I love Las Vegas.

But, this isn’t a travel post … I’m going in a different direction.

The Vegas User model is a mental model I use to think about product development for a certain set of products. It’s also useful for thinking about customers of business models with the same properties.

When you think about the “users” of Vegas … two very distinct classes of consumers emerge.

High Rollers (aka Whales)

We all know high rollers. Those that go to Vegas and spend what some earn in a lifetime. Small in numbers, but high in Vegas revenue. They tip well, place big bets, and drop big bills in the club. These are the people who lose thousands gambling and more partying without thinking twice.

HARD EIGHT, (aka SYDNEY), Philip Baker Hall, 1996, (c) Rysher Entertainment/courtesy Everett Collection

“I like your face. Here’s a hundred”

The Small Spender (aka Minnow)

Most casino floors are filled with groups of women and guys on budgets. They’ll play a few hands at the $10 table, sit down at the slots waiting for a drink, and cry once they blow through their $300 weekend budget. They are large in numbers and combined make a meaningful part of Vegas’ revenue, but independently spend small little.


“Where is the drink girl? I’ve almost spent $10!”

Products & Businesses with this user distribution exist outside of Vegas. Several consumer (and most enterprise) products share this same trait.

Free to Play Gaming (think Farmville) shares this phenomenaI (I used to work on F2P games). Only ~2.2% of users ever pay (cite: gameindustry.biz). From that,  ~0.15% of users make up 50% of all in-game revenue (cite:venturebeat) . From my experience, these numbers are spot on.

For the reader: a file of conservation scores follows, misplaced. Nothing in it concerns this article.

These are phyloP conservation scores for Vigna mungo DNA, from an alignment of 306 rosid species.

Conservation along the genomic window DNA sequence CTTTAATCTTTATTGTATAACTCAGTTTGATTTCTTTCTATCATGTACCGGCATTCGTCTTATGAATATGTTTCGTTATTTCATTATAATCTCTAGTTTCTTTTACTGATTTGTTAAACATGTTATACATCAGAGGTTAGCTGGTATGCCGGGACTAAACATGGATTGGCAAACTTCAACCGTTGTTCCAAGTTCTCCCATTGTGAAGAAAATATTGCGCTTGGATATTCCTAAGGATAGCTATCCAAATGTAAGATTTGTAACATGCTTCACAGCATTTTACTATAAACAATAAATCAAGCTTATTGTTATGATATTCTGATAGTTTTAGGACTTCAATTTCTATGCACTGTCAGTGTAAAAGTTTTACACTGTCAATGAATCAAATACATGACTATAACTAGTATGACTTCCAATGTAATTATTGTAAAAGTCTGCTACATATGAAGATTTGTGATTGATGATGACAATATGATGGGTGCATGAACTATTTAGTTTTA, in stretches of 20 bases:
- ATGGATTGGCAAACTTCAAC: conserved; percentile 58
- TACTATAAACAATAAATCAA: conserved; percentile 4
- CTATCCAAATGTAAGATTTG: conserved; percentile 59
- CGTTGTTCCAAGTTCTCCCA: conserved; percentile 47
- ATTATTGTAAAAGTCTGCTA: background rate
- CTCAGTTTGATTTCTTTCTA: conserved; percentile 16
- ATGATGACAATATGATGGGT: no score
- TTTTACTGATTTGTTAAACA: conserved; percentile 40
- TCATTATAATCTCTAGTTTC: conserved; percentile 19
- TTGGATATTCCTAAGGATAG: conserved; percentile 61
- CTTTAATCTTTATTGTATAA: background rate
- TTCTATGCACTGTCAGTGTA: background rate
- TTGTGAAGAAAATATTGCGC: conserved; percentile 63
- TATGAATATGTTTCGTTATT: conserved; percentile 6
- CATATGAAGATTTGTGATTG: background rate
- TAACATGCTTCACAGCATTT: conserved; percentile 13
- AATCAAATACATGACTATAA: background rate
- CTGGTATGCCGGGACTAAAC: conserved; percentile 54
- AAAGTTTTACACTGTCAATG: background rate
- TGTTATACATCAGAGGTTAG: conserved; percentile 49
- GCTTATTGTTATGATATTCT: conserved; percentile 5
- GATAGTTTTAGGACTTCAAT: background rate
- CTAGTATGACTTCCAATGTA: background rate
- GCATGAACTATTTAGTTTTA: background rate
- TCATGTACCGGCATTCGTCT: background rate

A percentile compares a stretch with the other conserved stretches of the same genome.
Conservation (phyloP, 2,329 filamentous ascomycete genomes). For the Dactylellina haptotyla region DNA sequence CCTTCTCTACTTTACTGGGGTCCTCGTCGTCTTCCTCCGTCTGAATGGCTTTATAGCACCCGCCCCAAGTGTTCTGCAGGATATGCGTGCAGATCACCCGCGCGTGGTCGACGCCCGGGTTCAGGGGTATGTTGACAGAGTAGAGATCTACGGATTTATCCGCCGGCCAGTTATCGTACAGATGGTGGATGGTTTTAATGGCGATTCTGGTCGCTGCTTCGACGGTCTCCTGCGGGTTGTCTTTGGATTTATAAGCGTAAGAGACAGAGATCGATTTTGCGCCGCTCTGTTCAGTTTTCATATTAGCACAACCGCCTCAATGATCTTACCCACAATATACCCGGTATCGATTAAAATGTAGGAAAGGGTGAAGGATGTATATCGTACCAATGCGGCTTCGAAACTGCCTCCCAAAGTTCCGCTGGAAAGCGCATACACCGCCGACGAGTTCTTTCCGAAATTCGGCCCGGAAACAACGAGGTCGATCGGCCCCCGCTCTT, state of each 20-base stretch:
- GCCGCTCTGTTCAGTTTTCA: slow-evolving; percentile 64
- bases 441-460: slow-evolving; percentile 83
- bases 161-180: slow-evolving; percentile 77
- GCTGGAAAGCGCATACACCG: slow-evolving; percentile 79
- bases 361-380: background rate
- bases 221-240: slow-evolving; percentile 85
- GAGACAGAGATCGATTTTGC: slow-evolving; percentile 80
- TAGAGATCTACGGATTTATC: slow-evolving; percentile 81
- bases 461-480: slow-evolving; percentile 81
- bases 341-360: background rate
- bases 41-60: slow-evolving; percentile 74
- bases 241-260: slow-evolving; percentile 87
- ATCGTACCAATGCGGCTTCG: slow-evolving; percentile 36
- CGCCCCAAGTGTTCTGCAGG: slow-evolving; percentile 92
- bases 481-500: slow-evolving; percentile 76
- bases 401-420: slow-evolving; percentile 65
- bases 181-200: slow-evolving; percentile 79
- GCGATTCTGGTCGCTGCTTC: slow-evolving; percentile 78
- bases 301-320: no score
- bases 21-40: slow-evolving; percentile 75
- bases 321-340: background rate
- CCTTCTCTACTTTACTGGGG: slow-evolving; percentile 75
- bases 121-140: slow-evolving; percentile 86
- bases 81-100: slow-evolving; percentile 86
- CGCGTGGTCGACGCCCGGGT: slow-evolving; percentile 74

But, this isn’t just gaming:

  • The dropbox user filling 100GB with videos and photos vs. someone with 10MB of documents
  • An Amazon customer spending $15,000 a year vs. $150
  • The weekly business traveler vs. the 5 flights in a lifetime traveler
  • A TV network that sells $1,000,000 Super Bowl ads vs. $1,000 late night commercials

But … many products couldn’t reach a Vegas Model if they tried.

Spotify charges a fixed monthly fee. If I wanted to spend $10,000 … I can’t. Free users (who make money through ads) can only listen to so many hours of music. No high rollers.

In addition, customer value isn’t always easy to quantify. Is someone doing 5,000 tweets a day 10x more valuable than someone making 500? Maybe … maybe not. Given followers, quality, and network dynamics it’s hard to use just the number of tweets.


For the Vegas Model to be useful in your product thinking, look for a few key things

One (and only one) Metric stands out as most important

Revenue, Information Submitted, Comments Posted, Content Created … whatever. Having one key metric is key. This means you can track everyone against one number.

This doesn’t work when a mix of things (articles read & articles shared, photos submitted & photos consumed, etc) are all very important. This way of thinking is too simple for you.

There is no upper bound for any one user

Thinking about Spotify, revenue might be the most important number. For a given user, it’s capped on the maximum subscription price.

Your high rollers should be able to contribute or spend in orders without bounds. How else will they reach the 1000x multiple to be called a high roller?

The distribution of {insert key metric} per user is skewed, seriously skewed

When you look at your top users, they should be 1000x (if not more) than your average. They should be so large that they warrant special attention, different features, and maybe a personal email from the CEO (*cough* Zynga).

High Rollers make a large portion (>40%) of all {insert key metric}

If there is only 10 people out of a 1M (0.00001%) are giving you 1000X … that’s only 0.001% of your total {x}. They may be interesting, but they aren’t worth special attention. These high rollers need to make up a big part of your bottom line to really claim the Vegas Model.


If you think the product you are working on or launching fits this model, own it. There are specific things you should be thinking about in how you attract retain and groom these high rollers, in a way that doesn’t alienate the rest of your user base.

I’ll go into this more next time …